The Bologna Blog

a blog about all of the "bologna" in our minds that lead to writing.

Archive for November 2009

The Yin and the Yang of Facebook

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For every yin, there is a yang. For every good, there is a bad. It is the natural balance of life.

Facebook and other forms of social networking are just the same. Sure, they offer a networking database to connect old friends to new friends and colleagues to associates; but there comes a point when we must become aware of just how much we blend our personal and professional circles.

Hot off the AP wire is an article that tells a story of a Canadian woman who lost her benefits because of pictures she posted on her Facebook page. However, this is not the first time such an instance has been brought to the forefront.

Teachers have been warned, fired, and harassed for similar issues in the U.S. as well. It has now become an issue of privacy and professional respect for a person’s personal life.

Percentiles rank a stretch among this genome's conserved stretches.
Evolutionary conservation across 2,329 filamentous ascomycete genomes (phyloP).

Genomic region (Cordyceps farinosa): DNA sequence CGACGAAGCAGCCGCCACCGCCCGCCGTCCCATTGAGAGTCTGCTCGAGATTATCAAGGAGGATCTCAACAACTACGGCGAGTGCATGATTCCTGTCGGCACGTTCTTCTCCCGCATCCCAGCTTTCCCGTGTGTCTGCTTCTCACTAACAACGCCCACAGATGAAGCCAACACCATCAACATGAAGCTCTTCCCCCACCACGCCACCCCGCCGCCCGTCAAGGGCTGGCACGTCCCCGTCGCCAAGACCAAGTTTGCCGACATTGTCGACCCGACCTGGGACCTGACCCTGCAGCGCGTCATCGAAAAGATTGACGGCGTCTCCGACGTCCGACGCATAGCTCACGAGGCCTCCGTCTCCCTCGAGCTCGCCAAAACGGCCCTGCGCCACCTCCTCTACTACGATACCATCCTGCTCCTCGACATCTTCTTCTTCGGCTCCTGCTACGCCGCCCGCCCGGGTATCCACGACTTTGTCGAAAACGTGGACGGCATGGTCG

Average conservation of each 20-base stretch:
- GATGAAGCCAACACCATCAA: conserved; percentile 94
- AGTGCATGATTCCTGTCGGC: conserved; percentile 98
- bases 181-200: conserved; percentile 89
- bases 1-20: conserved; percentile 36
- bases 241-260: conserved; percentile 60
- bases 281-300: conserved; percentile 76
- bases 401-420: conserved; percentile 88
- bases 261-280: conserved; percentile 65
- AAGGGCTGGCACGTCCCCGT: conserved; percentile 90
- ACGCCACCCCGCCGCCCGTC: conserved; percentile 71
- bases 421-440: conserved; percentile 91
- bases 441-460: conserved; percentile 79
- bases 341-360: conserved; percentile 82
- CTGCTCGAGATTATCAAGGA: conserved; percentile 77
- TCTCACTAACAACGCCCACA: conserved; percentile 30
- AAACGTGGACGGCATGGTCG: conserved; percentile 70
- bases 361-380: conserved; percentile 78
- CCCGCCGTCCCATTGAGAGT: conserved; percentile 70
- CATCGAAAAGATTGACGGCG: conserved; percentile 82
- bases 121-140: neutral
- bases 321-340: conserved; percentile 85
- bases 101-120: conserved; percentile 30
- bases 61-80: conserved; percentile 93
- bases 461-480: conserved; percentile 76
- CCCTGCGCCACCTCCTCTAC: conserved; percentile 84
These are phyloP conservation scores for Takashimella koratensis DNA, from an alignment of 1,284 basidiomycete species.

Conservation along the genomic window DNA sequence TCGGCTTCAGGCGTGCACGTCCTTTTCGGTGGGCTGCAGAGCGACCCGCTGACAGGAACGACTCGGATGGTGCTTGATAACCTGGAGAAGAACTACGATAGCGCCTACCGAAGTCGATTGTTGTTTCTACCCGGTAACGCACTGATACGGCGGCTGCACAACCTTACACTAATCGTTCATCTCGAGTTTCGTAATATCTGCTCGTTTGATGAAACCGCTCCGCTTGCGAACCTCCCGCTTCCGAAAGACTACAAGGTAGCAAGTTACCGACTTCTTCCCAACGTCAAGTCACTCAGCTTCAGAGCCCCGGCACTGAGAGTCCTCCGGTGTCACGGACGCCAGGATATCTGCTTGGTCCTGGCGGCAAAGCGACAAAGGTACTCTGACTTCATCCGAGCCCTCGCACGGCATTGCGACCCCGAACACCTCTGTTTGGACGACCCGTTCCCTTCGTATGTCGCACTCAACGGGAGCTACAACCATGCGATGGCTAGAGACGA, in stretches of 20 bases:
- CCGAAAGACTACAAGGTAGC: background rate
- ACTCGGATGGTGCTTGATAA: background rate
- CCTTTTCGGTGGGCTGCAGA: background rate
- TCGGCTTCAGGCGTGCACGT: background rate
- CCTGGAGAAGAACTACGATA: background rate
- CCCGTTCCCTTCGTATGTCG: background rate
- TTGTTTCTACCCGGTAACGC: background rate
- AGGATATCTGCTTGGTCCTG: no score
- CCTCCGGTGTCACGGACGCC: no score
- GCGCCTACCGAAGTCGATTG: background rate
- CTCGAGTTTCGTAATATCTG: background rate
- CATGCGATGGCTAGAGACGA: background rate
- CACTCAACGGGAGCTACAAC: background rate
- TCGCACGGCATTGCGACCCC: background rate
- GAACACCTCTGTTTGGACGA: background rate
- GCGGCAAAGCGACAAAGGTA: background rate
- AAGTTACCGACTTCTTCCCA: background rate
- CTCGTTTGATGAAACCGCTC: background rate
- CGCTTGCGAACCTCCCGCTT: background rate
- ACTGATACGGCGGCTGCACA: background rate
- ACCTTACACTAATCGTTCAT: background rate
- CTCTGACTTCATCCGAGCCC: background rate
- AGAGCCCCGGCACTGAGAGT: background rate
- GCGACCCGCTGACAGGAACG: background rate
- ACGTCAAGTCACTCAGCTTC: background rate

Employers have been given the means to track the lives of employees while outside of the workplace, as millions of users participate in the social activity unaware.

There are privacy settings that users can set to limit who can see what, but more than half of users pay no mind to them. Even then so, if you become a “friend” of a co-worker, you become susceptible to infiltrations of privacy.

When I created a Facebook account years ago, it was to keep in touch with friends who went away to school. Now, it has become a pop culture phenomenon that spans across multiple generations.

I’ve gotten add requests from aunts, uncles, cousins half my age, my mother, my crazy ex-girlfriends, co-workers… people outside of my social circle who find a need to be a part of it, to condone or disapprove of my friends and colleagues and any tidbit of my personal life.

While I am conscious of privacy settings, many of my friends are not. They post pictures of me without my approval and tag me in them so they are added to my page.

Who knows who will see those pictures of me? It’s not that difficult to dig for dirt on somebody if you know how to finagle your way through the network. Who’s to say that employers don’t hire specialty web surfers for HR purposes.